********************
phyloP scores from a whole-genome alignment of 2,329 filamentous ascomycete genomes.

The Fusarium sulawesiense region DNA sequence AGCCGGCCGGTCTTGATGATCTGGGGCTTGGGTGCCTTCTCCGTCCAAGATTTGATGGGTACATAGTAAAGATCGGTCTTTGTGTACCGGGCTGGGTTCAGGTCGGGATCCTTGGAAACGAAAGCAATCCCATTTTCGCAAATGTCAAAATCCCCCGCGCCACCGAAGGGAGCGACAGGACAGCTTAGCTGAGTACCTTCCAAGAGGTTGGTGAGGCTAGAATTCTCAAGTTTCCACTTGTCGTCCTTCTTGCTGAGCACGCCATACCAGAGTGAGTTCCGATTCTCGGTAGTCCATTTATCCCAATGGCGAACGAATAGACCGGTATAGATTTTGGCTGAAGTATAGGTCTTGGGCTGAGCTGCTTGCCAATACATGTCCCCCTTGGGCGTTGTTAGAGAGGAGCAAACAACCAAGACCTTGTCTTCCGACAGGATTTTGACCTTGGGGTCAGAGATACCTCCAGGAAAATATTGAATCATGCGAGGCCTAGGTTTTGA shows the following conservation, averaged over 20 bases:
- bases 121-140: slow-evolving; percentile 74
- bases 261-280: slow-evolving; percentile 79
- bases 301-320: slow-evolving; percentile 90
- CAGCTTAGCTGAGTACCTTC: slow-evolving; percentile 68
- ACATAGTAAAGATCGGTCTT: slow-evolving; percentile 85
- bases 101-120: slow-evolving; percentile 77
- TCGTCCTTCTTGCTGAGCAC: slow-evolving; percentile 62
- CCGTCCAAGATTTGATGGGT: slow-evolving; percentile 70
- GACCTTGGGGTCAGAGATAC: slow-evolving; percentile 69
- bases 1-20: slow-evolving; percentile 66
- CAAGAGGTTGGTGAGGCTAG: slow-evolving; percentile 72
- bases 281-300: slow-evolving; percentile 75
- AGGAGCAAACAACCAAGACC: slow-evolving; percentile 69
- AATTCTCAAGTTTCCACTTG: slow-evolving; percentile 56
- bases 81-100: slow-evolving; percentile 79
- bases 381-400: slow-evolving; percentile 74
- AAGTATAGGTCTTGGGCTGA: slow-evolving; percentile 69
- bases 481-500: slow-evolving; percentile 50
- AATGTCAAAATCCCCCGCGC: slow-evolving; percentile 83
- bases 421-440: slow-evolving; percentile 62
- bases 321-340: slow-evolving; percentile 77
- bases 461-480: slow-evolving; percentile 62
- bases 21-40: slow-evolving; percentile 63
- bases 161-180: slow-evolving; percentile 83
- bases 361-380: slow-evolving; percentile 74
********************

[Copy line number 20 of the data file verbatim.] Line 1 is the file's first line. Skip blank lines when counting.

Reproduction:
- bases 481-500: slow-evolving; percentile 50